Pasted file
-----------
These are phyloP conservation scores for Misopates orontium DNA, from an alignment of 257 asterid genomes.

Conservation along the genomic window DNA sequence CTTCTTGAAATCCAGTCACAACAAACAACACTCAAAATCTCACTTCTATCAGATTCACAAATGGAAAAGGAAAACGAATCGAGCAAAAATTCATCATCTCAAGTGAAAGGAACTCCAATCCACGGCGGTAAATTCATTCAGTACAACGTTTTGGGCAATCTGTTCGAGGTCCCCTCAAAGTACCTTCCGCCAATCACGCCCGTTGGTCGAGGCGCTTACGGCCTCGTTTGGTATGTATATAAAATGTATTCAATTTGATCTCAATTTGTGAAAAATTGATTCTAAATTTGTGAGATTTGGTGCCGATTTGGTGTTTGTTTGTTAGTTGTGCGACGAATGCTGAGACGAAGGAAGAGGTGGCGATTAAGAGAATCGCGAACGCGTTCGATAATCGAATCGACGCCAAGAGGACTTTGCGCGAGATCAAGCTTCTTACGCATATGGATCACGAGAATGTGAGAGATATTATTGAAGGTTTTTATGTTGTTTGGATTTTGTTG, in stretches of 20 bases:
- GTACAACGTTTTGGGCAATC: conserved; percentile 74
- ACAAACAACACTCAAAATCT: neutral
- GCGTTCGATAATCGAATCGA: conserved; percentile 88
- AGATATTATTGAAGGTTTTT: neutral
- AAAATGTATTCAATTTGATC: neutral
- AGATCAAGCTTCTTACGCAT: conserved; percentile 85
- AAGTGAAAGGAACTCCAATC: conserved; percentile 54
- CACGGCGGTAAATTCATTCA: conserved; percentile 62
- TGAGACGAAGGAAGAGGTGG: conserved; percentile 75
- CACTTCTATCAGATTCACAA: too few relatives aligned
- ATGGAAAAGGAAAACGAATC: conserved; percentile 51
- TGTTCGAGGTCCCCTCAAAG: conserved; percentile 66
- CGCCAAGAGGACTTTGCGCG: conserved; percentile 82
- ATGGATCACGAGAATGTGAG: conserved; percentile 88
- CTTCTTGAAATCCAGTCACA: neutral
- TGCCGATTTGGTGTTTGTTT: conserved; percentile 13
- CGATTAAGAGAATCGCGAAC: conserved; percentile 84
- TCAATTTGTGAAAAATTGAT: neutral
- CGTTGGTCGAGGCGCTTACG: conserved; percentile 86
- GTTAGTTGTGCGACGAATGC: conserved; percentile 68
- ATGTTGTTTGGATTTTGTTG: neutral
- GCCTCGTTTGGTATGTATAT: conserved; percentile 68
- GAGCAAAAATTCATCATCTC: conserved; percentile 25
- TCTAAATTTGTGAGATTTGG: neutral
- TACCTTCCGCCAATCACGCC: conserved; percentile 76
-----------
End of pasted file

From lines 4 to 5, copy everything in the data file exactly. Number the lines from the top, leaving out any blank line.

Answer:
- ACAAACAACACTCAAAATCT: neutral
- GCGTTCGATAATCGAATCGA: conserved; percentile 88